At a UNHCR site, about 15 kilometers outside of Kabul, a large group of men, women and children stand in line under the autumn sun. With coupons in hand, they are eager to enter the complex through a gate guarded by a Taliban soldier.
Inside, UNHCR and other humanitarian organizations are distributing aid to more than 1,000 displaced Afghans from across the country who are now living in Kabul. They are given blankets, plastic sheeting, cooking stoves, buckets, bowls of water, soap, toiletries and cooking utensils. The most vulnerable also receive some cash assistance.
Most people sleep outdoors or in makeshift shelters in one of the two public parks. People who can afford it rent apartments in the city.
As winter approaches, temperatures in the capital already drop to nearly 0°C at night and can drop to -25°C in the middle of winter, putting people sleeping outside at risk of hypothermia.
When people gather their relief supplies, an elderly woman sitting alone on a bench begins to shiver uncontrollably. UNHCR officials rush to her aid, learning that she has not eaten for days and is on the verge of starvation.
“We don’t eat anything for days.”
She is not the only one who needs it most. A mother begs for an extra bundle of cereal so she can feed her children. A 65-year-old man explains that he has been trying to take care of 26 of his relatives since they returned home from Pakistan in July, only to find their home had disappeared. They moved to Kabul, where they have been living outdoors since August.
“We don’t eat anything for days,” he says, adding that a relief supply package for a family of seven doesn’t help much. “But now it’s all.”
Afghanistan faces a worsening humanitarian emergency with the economy on the verge of collapse and nearly half of the population reliant on aid. More than 3.5 million people have been displaced by the conflict in the country, some 700,000 of whom have been forced to flee this year alone.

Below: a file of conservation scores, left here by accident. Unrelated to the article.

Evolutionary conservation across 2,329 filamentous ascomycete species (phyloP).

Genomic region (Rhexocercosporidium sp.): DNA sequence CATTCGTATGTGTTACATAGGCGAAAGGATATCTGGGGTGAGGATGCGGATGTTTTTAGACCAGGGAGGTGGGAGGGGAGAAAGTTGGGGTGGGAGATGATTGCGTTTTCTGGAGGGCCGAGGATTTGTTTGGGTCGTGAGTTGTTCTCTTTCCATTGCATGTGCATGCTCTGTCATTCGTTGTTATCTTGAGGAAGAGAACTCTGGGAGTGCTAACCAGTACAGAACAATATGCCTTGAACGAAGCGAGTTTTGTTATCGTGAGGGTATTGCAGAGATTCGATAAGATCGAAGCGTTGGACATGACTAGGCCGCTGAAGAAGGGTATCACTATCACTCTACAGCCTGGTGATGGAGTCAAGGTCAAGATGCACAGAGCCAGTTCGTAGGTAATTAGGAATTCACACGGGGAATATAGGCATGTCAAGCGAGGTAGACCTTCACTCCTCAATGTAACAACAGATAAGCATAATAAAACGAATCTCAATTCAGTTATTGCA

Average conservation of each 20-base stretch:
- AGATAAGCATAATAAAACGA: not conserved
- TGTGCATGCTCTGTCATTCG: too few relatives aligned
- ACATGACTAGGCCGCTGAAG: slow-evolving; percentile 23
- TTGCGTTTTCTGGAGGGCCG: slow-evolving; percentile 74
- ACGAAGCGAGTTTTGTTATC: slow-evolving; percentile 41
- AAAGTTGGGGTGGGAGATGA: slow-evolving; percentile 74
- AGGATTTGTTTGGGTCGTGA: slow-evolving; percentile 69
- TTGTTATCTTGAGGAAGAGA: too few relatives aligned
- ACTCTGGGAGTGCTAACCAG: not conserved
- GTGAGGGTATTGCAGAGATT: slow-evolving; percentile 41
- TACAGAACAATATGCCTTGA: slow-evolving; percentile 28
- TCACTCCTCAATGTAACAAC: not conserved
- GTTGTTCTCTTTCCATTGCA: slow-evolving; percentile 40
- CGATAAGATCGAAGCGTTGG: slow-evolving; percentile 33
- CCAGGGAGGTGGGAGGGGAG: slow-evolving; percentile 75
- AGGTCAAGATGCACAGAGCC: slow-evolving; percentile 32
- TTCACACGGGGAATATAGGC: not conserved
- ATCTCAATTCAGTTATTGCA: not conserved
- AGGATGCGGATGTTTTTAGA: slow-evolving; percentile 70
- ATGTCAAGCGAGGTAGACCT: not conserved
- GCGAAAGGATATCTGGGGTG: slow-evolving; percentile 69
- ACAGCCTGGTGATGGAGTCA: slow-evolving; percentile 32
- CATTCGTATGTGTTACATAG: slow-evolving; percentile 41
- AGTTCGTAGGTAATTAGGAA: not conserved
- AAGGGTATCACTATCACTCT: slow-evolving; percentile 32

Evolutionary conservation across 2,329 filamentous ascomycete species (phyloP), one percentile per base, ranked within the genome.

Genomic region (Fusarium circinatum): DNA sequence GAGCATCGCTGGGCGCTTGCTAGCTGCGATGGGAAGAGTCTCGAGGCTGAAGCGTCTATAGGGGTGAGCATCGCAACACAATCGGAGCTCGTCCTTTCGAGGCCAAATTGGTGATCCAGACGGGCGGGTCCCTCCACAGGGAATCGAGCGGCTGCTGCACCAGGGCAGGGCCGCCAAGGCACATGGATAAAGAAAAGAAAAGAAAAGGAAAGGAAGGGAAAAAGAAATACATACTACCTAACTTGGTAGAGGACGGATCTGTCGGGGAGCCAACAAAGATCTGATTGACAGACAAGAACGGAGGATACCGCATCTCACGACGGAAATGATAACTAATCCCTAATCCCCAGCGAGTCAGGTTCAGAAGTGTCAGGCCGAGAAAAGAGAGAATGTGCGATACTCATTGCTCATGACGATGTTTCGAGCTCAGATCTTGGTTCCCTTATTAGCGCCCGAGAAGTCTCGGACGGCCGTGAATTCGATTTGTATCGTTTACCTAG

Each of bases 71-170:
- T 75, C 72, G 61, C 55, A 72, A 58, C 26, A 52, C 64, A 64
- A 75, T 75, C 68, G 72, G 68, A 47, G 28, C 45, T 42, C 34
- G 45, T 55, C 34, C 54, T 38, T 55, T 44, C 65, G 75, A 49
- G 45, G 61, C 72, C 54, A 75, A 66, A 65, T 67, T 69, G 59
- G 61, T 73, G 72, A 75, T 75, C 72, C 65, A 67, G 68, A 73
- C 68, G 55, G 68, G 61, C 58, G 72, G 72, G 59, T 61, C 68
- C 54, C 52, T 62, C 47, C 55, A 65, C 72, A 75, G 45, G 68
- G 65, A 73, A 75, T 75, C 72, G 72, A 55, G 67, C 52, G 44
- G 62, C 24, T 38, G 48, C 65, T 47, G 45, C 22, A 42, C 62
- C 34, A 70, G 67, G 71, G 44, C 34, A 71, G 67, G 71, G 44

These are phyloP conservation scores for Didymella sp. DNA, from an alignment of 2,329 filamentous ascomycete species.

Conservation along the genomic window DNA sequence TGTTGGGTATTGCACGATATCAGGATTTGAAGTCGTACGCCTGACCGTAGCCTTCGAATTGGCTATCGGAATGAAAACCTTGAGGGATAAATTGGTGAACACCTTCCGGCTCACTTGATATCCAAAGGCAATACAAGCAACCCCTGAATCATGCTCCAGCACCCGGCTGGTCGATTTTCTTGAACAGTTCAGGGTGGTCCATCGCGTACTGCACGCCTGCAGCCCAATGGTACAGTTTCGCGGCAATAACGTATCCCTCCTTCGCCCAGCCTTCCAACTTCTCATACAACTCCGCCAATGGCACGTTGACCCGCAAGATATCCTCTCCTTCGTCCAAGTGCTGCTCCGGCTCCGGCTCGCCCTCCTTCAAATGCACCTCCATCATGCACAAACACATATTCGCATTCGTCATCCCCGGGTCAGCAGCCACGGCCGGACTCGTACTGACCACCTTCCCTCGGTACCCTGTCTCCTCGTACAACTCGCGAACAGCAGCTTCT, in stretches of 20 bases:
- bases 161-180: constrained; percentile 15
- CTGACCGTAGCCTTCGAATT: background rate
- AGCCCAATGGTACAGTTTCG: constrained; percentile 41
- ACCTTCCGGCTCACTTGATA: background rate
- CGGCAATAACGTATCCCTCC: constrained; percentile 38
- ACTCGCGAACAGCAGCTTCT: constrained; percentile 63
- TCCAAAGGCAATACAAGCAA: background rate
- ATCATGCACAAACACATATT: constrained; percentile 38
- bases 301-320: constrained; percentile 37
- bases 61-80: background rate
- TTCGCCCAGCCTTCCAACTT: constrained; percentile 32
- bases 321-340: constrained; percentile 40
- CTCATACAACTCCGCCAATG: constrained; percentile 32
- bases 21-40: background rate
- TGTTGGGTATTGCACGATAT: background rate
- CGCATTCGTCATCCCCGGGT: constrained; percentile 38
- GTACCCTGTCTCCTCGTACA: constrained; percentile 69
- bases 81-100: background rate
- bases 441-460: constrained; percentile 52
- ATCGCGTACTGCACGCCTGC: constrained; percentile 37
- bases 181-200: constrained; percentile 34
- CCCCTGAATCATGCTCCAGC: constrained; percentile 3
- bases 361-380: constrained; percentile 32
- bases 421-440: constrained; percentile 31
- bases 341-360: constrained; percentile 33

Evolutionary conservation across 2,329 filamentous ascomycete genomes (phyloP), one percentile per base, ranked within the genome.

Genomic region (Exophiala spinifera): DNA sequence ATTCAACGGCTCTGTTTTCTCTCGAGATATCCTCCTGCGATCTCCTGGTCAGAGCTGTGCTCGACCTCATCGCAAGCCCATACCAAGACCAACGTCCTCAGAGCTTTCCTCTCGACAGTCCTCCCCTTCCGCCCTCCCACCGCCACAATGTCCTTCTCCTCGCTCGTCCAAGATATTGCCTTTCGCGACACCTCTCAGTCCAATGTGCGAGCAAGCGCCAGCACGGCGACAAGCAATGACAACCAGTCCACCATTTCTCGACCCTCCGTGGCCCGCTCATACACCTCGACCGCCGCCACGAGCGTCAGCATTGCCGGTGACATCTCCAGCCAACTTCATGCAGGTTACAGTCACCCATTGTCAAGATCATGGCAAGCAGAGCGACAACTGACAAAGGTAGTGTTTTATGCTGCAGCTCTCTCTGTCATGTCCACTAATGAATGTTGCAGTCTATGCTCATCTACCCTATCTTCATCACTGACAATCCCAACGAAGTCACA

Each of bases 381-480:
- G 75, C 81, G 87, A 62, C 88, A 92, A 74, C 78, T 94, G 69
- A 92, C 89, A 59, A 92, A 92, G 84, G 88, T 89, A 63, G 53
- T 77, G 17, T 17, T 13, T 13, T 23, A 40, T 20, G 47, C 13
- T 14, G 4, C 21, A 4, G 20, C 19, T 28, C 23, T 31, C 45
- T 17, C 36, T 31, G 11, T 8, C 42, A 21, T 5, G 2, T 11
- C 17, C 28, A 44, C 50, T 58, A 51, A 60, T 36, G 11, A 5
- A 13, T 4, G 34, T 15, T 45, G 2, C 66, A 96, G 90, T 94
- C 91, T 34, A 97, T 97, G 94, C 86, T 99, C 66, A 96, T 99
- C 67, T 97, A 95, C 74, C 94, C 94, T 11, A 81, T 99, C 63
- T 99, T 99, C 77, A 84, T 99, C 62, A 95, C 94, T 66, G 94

“I smashed buildings before I escaped from our village,” said Safiullah, 25, who fled Nangarhar district in July. The rockets kept falling near our homes. We had to flee to Kabul when our house caught fire after it was injured.”
Insecurity is not the only factor forcing people to leave their homes. Afghanistan is currently experiencing its second severe drought in four years. Food production is severely affected.
In our province, we had to deal with drought and economic problems. Our farms could not harvest enough and we had no other source of income.
Hunger was widespread even before the Taliban took power two months ago, but the situation has worsened dramatically according to the latest update from the World Food Program. It was mid September Only 5 percent of Afghans have enough to eat And one in three was suffering from severe food shortages.
Over the past two weeks, UNHCR has assisted nearly 100,000 people across Afghanistan by providing emergency shelters, blankets, solar panels and funds to the most vulnerable. Altogether, aid has reached more than half a million displaced people this year so far.
UNHCR, the UN Refugee Agency, has set up a logistics site in Tarmiz, in neighboring Uzbekistan, to prepare aid there in advance and deliver it quickly to Afghanistan. We are scaling up our response to reach more displaced people before the harsh winter weather sets in, but UNHCR is facing a funding shortfall: at the moment we have only 35 per cent of the funds needed to support operations over the next two months.
Ahmad Siraj, 14, and his family fled Maidan Wardak district in central Afghanistan to seek safety in the capital.
We are a family of 13 and we moved to Kabul after our house was hit by mortars. We just took some things with us and are having economic problems because we can’t find work here. We desperately need help.”
Although the fighting has ended, insecurity still prevails in their area of origin, and the family is too afraid to return.
“I can’t go back.”
According to United Nations figures, about 156,000 displaced people have chosen to return to their homes since the fighting subsided. Last week, UNHCR supported 660 families to return to the northern regions of the country. Returnees receive US$200 per family to pay for transportation and an additional US$400 to help them reintegrate. Another 280 families are receiving assistance to return to the central highlands before the end of October.
But many of those expelled to Kabul are concerned. They had little left to return to, as the battle destroyed their homes and livelihoods.
Helping fugitive Afghans
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